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Old Wednesday 18th July 2007, 17:42   #12
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Quote:
Originally Posted by ed keeble View Post
One of the things that strikes me is that the sketching maestros on this forum shade with straight lines and resist the temptation to bend the lines to follow the form of the bird or to cross-hatch. That seems to be one of the things that makes the drawings so strong and clean. Just musing aloud- it's given me something to think about as well as to admire.
I've noticed this too ... is this something stressed in a formal art education, or something acquired through years of drawing? I'll never understand how you all manage such quick sketches in the field using shading to suggest form instead of hard lines (think Tim's sketching demo!), but the results always end up looking so damn good!
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Old Wednesday 18th July 2007, 18:11   #13
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Superb stuff Andrew, very inspiring - the more the merrier. I love seeing people's field sketches and notes.
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Old Wednesday 18th July 2007, 18:37   #14
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Me too - Great work - got to get down to the river this evening - see if there's anything about!
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Old Wednesday 18th July 2007, 21:55   #15
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Very good use of detail and still retaining jizz and movement.
I am learning a lot by looking at these forums and i will know try to use straight lines as shade.
Keep up ther good work. (though im sure you will)
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Old Wednesday 18th July 2007, 23:38   #16
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Echo all of the above, all-round excellence.
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Old Thursday 19th July 2007, 01:42   #17
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Quote:
Originally Posted by ed keeble View Post
One of the things that strikes me is that the sketching maestros on this forum shade with straight lines and resist the temptation to bend the lines to follow the form of the bird or to cross-hatch.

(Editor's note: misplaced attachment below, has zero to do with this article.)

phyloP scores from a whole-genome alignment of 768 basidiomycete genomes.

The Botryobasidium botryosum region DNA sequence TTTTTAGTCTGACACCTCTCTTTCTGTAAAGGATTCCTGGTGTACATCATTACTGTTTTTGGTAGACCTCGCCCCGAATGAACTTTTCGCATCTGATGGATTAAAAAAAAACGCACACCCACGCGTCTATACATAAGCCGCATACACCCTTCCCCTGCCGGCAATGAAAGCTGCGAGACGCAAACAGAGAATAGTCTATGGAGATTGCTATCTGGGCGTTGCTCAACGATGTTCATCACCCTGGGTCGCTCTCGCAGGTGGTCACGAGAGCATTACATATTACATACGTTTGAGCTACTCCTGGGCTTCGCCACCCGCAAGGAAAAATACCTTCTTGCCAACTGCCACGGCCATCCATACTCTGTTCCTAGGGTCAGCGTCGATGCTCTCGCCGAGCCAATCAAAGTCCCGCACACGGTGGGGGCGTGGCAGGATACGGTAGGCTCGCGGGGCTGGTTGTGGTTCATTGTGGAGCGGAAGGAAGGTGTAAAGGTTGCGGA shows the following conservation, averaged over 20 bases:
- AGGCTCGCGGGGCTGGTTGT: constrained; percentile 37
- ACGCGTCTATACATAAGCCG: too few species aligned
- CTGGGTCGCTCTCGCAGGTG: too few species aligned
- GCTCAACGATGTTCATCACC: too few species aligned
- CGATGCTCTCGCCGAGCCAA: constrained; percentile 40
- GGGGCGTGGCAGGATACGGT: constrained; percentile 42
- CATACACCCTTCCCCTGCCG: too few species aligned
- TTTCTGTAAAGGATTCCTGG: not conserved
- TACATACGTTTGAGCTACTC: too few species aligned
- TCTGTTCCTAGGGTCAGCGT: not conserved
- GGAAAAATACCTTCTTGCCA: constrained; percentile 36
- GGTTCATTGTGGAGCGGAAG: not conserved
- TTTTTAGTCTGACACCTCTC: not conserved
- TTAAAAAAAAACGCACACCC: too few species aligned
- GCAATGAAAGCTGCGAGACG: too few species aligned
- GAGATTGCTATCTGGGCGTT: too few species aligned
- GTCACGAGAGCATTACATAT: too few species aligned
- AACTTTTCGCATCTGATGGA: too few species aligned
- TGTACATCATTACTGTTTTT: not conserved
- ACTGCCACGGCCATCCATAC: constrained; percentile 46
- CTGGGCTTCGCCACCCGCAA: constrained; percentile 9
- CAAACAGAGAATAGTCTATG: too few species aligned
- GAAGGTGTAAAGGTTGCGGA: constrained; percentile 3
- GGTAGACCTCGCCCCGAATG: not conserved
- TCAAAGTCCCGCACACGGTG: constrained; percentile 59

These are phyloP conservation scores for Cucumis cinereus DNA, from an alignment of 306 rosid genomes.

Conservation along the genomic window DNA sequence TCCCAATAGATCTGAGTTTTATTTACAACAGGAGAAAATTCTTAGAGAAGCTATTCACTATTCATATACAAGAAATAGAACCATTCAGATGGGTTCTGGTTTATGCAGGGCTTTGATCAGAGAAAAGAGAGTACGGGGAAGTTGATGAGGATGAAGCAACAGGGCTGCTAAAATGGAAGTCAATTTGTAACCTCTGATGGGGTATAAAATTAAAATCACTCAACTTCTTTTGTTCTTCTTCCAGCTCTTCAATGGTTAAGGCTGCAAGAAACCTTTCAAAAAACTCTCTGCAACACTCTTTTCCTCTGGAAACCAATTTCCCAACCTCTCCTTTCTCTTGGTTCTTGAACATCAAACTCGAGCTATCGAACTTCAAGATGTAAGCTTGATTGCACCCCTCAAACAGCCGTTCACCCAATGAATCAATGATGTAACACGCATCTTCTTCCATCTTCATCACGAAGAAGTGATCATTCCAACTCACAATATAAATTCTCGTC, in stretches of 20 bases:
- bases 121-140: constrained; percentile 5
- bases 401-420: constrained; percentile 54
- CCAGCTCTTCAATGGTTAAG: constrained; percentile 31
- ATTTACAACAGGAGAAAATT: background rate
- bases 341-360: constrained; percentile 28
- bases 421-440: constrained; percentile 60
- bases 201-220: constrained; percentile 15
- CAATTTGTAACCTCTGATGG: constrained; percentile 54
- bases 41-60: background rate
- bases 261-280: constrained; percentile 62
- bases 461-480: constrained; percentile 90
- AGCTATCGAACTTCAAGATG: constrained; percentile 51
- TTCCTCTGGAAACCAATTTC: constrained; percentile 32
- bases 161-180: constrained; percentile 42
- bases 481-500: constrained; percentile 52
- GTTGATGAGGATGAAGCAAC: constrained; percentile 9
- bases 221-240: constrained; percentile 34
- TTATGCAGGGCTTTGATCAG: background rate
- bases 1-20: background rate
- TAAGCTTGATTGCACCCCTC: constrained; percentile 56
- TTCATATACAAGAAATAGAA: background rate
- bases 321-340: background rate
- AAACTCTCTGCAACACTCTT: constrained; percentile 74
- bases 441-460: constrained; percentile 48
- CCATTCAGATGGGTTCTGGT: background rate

It's just one technique, and it also saves time when sketching a quick rendition of what you are seeing. It's interesting to note that I almost don't notice this at first glance, rather, I notice the fact that shadow is correctly placed on the subject in the proper places. Hey... what do you know, those are lines!
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Old Thursday 19th July 2007, 09:18   #18
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Well people I'm Overwhelmed by your praise! um wot can say thanks.

I will continue to post when I can. This last few weeks that I've been
on the forum I've felt a change in my artwork direction , mostly becuase of
conversation in these threads. My work is very much been driven
by market demand particularly for my Bird of prey paintings but although
this has given me alot of success in a small field its not been good
for my developement sometimes as an artist. I need to broaden my palette
and starting to field sketch more than I was with other subjects seems to
be helping.

I admire Robert Bateman alot but am very concious that there are alot of
people who wish to paint like him. Its not the way to go and although many
people will probably look and compare my style with his work I am trying to
break free from the influence and slowly develope my own style.

I will post some of my older works to illustrate this.

For me though Robert Is the wildlife master of our time and I fear
for me this influence will never go.

I recomened people read his thoughts on painting essay featured
on his sight.


Quote: